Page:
The Sea Islands' wild magic

Discover these wonderfully unspoiled barrier and tidal islands on the Atlantic coast

A view across Cumberland Island at sunset
Sunset on Cumberland Island in Georgia
(Image credit: Posnov / Getty Images)

From South Carolina down through Georgia and into northern Florida, the Atlantic coast of the US is shadowed by a chain of more than 100 barrier and tidal islands. Known as the Sea Islands, they are, for the most part, wonderfully unspoiled, said Gisela Williams in Travel + Leisure. A "singular" patchwork of dunes and marshes, river estuaries, vast beaches, and ancient oak forests, they were first inhabited by indigenous peoples including the Creeks and the Guale; later they played host to pirates and Spanish missionaries, before cotton planters arrived in the 18th century. Wealthy industrialists followed, building mansions and resorts. Today, their heirs live here alongside the Gullah-Geechee, descendants of enslaved people in whose language and culture, unique to this stretch of coast, African influences remain strong.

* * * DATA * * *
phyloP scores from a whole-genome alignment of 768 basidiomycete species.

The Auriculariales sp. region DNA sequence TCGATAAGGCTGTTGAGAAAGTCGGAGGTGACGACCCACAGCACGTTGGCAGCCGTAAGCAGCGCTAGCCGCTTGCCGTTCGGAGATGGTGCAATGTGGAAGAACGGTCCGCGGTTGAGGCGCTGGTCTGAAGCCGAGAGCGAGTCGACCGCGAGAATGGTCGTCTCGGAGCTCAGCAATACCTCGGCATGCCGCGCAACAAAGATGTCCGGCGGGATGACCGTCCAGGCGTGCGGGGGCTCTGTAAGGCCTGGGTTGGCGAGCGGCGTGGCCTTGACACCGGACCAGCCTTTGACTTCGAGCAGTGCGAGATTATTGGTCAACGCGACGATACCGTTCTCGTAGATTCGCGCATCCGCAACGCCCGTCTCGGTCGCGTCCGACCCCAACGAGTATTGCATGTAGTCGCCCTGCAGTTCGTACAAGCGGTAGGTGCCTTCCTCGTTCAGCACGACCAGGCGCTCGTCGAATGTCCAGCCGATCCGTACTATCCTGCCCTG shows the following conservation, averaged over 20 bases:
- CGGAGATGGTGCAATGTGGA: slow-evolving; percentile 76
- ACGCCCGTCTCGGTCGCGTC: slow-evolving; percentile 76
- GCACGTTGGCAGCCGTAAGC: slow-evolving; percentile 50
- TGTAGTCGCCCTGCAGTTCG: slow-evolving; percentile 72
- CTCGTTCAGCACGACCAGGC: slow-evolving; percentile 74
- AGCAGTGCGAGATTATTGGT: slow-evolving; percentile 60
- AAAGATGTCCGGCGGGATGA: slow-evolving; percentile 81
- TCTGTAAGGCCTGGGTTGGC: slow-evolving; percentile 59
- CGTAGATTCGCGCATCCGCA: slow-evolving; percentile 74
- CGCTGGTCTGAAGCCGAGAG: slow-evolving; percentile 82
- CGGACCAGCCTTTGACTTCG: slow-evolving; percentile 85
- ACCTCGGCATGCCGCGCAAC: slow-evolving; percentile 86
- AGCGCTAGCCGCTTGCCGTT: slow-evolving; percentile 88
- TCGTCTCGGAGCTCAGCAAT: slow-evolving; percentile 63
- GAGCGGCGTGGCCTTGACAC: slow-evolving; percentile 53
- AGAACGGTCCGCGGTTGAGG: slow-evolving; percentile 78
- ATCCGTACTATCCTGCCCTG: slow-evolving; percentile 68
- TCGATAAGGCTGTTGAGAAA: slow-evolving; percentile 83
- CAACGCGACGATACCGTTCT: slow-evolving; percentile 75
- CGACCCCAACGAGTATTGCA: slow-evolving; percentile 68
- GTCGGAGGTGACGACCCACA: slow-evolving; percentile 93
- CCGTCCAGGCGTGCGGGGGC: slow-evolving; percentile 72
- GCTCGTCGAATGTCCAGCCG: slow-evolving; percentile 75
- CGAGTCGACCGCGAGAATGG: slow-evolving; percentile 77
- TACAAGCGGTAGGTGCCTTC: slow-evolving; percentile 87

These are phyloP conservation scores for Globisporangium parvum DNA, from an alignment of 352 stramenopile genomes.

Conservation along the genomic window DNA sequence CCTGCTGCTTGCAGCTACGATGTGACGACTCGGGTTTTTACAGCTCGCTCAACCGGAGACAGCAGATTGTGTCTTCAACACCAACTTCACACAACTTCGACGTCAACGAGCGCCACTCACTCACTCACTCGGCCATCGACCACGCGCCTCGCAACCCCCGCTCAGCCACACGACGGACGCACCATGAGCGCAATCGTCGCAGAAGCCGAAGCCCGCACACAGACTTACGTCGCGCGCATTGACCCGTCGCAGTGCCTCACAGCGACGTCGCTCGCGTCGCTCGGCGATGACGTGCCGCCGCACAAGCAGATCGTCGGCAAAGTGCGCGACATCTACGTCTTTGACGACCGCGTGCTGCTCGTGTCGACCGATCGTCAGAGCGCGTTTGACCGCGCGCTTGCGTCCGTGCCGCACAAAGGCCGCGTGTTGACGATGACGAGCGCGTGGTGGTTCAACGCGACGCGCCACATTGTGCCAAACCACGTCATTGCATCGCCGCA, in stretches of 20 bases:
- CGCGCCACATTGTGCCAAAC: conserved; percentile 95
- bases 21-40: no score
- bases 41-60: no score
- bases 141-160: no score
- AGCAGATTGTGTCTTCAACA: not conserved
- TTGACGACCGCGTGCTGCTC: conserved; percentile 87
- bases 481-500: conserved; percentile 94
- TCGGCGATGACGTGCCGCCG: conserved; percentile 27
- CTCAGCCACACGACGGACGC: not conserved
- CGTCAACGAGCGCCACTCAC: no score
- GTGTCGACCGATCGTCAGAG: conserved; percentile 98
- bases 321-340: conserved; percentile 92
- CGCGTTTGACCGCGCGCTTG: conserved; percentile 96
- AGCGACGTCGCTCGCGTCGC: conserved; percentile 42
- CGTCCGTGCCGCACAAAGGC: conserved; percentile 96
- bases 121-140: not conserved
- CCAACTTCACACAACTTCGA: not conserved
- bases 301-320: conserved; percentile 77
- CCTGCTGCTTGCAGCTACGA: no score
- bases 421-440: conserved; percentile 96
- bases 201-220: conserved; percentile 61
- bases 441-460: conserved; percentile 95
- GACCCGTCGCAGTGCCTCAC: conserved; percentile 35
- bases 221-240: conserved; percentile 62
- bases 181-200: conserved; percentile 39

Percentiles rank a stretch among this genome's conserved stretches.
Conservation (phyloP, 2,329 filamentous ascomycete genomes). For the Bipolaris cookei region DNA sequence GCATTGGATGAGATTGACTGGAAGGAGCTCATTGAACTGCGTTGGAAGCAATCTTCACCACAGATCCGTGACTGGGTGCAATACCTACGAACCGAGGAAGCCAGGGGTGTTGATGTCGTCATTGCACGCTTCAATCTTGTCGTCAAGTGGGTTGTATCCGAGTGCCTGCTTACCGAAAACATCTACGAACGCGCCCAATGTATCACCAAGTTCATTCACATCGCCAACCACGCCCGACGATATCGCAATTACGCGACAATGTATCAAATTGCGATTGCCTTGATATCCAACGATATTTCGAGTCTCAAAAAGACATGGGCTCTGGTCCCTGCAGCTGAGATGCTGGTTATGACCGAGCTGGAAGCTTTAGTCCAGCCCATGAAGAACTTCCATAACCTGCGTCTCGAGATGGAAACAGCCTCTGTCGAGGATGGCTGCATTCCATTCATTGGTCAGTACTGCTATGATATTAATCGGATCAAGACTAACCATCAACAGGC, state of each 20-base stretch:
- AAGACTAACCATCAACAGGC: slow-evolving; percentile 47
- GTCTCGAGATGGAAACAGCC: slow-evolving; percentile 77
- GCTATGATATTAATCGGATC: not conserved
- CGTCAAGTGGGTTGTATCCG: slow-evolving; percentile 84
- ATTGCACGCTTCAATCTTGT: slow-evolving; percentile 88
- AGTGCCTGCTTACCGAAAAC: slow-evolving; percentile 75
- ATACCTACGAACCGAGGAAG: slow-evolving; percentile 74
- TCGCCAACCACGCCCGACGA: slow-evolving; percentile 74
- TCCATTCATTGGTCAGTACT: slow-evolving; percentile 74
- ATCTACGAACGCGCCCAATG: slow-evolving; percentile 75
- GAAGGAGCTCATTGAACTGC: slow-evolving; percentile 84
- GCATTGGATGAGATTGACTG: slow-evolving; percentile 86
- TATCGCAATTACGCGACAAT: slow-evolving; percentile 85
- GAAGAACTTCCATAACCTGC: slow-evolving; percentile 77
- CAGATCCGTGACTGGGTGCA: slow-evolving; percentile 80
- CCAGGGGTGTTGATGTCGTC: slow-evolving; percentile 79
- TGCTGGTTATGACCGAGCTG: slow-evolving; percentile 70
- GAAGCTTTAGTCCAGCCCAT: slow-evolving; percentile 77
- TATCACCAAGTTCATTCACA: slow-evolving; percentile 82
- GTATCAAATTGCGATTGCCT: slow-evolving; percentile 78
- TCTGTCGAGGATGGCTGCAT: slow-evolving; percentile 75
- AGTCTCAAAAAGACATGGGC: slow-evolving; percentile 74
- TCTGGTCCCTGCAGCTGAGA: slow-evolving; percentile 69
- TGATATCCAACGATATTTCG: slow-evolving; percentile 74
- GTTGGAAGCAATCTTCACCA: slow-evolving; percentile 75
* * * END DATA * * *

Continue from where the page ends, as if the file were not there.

On a trip to Georgia, you might head first to Cumberland Island, the largest in the state at 56 square miles. In 1900, the industrialist Thomas Carnegie – brother of Andrew – built a Colonial Revival-style manor, Greyfield, here. Today, it is a hotel owned by his great-great-grandson, with 15 rooms furnished with antiques, and two cottages. Wild horses graze on the lawn, and deer are often spotted on the beach that lies a short cycle ride away through a natural tunnel of oak trees. To the north lies Sapelo Island, which is almost as large, and home to just 50 full-time residents, most of whom belong to the Gullah-Geechee community. You might stay at Sapelo Island Birdhouses, two rental cottages with ocean views and golf carts – which are the only vehicles allowed on the island.

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